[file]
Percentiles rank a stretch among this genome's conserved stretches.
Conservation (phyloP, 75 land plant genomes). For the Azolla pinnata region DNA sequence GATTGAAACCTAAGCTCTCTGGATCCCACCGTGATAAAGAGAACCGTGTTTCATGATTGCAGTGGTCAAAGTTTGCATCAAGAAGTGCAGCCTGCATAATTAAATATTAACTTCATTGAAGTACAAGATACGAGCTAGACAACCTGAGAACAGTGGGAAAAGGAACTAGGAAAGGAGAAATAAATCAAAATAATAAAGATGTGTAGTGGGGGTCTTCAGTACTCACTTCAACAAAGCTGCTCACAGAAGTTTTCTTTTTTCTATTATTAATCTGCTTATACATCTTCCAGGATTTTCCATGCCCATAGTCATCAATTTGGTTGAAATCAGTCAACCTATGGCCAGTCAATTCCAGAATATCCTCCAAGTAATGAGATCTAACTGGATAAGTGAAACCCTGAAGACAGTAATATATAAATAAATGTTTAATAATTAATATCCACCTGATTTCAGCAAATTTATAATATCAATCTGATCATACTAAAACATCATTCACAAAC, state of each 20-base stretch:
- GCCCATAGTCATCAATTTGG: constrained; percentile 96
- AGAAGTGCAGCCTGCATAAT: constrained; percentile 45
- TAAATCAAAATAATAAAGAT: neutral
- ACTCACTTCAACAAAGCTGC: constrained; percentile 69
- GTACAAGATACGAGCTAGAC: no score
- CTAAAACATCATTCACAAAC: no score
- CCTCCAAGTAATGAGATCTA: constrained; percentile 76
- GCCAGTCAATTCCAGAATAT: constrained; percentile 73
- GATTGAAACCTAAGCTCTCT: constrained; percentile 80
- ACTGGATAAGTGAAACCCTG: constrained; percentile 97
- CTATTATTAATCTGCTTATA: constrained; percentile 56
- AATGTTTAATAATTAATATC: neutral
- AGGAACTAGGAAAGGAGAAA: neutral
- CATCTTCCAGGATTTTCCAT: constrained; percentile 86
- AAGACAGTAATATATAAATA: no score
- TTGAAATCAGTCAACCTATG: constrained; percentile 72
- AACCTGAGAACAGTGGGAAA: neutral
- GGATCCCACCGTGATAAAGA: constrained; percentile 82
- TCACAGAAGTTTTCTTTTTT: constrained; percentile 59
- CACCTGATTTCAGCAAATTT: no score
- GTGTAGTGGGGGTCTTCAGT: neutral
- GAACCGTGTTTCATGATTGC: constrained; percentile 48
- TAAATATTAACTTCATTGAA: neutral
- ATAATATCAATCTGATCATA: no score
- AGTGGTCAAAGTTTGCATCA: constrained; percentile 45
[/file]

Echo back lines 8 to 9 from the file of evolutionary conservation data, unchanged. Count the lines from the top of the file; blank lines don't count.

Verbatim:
- CTAAAACATCATTCACAAAC: no score
- CCTCCAAGTAATGAGATCTA: constrained; percentile 76